County planners want clarification on Clover Hill project in Albion

By Tom Rivers, Editor Posted 3 October 2023 at 10:40 am

Holley also urged to look at zoning to allow expanded small engine repair at former Danny’s Equipment

ALBION – The Orleans County Planning Board was asked to give an opinion about a special use permit and the site plan to convert the vacant Clover Hill assisted living complex into multi-family apartments in Albion.

But before making a decision, the Planning Board wants to see the handicapped parking spots clearly delineated, and wants to know if a new parking lot will be asphalt and whether the Albion Fire Department and County Emergency Management Office have given their input for a fire lane at the property on 355 South Main St.

Clover Hill closed in March 2022 as an assisted living site. Realtegic LP in Amherst, led by president Ravi Prasher, wants to the turn the site into 18 apartments – four would be studio apartments and 14 would be single-bedroom.

Realtegic would work with Buildmore Corporation to convert the facility into apartments. Bilal Huzair of Carlton is CEO of Buildmore.

The current site has 19 parking spaces with two designated as handicapped parking. Village Planning Board members are considering requiring two more plus another one that would be van-size, said Janet Navarra-Salvatore, an Albion Planning Board member who is also on the County Planning Board.

Realtegic wants to add another parking lot but wants it to be gravel initially to see how the drainage works at the site, she said. The village code requires two off-street parking spaces per dwelling unit so there would need to be at least 36 parking spaces.

The County Planning Board said the village should consider a deadline next spring for deciding whether the gravel lot would be paved.

The county recommended the village try to get clarity on those issues with the developer and then bring the referral back to the County Planning Board.

Planners also wondered if more detailed drawings could be developed about the interior of the property, how the offices and other empty spaces at the former Clover Hill will be utilized and what is the plan for renting out the units if there aren’t enough tenants willing to pay the asking price.

In another referral last Thursday, the County Planning Board also sent it back, this time to the Village of Holley.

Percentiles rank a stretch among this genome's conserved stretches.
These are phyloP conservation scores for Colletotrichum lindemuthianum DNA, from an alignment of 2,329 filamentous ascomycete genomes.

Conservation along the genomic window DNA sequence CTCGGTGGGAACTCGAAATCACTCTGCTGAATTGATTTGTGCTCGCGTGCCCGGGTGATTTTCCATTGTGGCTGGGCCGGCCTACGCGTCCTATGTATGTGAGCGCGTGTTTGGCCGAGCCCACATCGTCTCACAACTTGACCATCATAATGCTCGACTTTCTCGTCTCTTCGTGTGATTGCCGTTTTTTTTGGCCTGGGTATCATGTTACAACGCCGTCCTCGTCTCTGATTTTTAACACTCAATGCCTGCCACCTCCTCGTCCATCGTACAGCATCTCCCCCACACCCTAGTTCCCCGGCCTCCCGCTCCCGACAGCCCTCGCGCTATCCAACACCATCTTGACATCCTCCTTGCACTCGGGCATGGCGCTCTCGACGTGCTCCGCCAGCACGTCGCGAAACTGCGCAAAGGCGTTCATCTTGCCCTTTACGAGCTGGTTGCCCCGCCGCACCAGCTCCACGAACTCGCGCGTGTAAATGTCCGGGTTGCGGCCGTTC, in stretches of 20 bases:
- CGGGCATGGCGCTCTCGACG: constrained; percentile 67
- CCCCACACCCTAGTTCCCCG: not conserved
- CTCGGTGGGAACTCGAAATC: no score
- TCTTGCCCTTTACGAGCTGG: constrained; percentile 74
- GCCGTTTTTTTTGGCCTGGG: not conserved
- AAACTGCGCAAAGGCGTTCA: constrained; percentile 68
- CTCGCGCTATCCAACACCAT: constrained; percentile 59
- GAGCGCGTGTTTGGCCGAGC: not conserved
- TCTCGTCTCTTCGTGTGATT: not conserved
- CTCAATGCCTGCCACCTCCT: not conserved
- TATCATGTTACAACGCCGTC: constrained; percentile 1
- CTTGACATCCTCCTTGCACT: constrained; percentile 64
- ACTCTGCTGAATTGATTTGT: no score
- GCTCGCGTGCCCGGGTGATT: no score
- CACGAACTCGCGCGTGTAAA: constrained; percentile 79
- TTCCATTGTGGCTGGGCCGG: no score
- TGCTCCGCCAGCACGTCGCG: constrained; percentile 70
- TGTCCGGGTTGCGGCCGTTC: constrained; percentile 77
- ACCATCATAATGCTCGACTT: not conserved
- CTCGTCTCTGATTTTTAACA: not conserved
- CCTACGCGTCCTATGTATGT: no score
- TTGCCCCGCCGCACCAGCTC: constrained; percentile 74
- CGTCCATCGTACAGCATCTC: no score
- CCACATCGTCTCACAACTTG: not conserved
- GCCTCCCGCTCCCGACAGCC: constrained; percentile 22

Nathan Merle wants to utilize the former Danny’s Equipment at 122 West Albion St. (Route 31) for small engine repair. The village code allows small engine repair of lawn and garden equipment at the site, but doesn’t specify for ATVs, side-by-sides and snowmobiles. Merle has told the village the site is only viable as a small engine repair business if he can do more than lawn and garden equipment.

The county said Holley needs to either expand the definition of what small engine repair is allowed or make the property zoned commercial. The zoning change could be feasible because part of a parking area for Stockham Lumber touches the back of 122 West Albion St., so it wouldn’t be spot zoning. However, that can be time consuming to change the zoning, County Planning Board members said.

Bruce Kirby, a County Planning Board member, said there would be very little change in how the property is being used compared to the repairs done when it was operated for 45 years by Daniel Dill, who retired a few months ago from the business. Merle, in a letter, said there will be less impact on the neighborhood because there won’t be tractor trailer deliveries, and the drop off and pick up of most equipment will be done by appointment.

However, the village needs to make a change in the zoning definition or extend the commercial zone to make the expanded small engine repairs allowable, board members said.

Merle has lived next door to the site for 19 years. He urged the village and county to approve his proposed use of the site.

“We would like to see this property maintained and not fall into disrepair,” he wrote in a letter to the Holley Zoning Board of Appeals. “It also provides me the opportunity to run a business that can draw other people into the village limits to help sustain our community.”